Harper working out in California with other Boras clients

Outfielder Bryce Harper is currently at agent Scott Boras' training facility in Irvine, Calif., attending the strength and conditioning program alongside other Boras clients. He arrived at the facility last week and is expected to remain there into early February.

Nationals director of player development Doug Harris said the team approved of the training.

"It is a great facility and it is a good opportunity for him," Harris said. "We have guidelines that we give our players as far as their offseason conditioning programs. Our strength and conditioning coaches and trainers check in with Bryce periodically. As long as they stay within those boundaries, we are fine with it. Scott's clients are always very well-prepared."

Harris said Harper will be at major league spring training camp in February. As to where he goes from there? It will be up to manager Davey Johnson and general manager Mike Rizzo.

Harris said Harper followed a similar pattern in each of his stops last season with Single-A Hagerstown and Double-A Harrisburg in his first full pro season, but Harris was most impressed with the progress the top prospect made in Arizona Fall League play in October and November.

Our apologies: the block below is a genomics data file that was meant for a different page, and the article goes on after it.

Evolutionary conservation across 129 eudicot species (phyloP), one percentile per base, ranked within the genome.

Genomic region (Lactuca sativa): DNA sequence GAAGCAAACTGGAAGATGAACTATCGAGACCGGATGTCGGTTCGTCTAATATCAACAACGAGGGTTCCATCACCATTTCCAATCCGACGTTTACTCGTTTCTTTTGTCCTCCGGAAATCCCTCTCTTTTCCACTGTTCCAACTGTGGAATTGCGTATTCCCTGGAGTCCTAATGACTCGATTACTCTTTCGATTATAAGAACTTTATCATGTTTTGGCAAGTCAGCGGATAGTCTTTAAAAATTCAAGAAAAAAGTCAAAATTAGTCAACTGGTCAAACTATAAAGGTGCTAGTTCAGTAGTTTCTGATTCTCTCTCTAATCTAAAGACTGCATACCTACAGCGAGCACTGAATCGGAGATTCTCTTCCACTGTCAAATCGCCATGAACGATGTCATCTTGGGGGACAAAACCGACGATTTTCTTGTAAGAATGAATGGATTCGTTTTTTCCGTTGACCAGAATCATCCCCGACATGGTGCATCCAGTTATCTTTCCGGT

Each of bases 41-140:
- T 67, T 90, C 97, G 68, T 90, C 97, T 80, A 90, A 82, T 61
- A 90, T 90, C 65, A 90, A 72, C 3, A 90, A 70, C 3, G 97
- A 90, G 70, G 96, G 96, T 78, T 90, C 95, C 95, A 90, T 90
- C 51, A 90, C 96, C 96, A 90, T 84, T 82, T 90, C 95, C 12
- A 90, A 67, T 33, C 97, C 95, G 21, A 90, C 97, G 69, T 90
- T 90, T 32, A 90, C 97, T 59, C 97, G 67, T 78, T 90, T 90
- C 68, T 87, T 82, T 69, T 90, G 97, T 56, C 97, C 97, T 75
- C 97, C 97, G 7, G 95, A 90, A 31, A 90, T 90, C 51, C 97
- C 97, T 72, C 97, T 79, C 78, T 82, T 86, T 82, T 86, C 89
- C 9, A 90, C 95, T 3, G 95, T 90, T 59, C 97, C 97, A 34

"We saw him start a little slow in Hagerstown," Harris said. "He made great adjustments. He started a little slow in Harrisburg, and he made very good adjustments there prior to the hamstring injury. He did the same thing in the fall league after recovering from a hamstring injury that shortened his time in Harrisburg.

"I think for me the adjustments he made in the fall league were the most significant he had throughout the course of the regular season. He made adjustments in his approach. He let the ball travel deeper. His balance was better. He utilized the field on a more consistent basis. You saw more consistent, professional at-bats."

Harris believes Harper is also learning how to harness his power at the plate and aggressiveness in the field.

"I think both offensively and defensively, he is learning to take what a pitcher is going to give him," Harris said. "I think he has a better feel for slowing the game down defensively and making good decisions."

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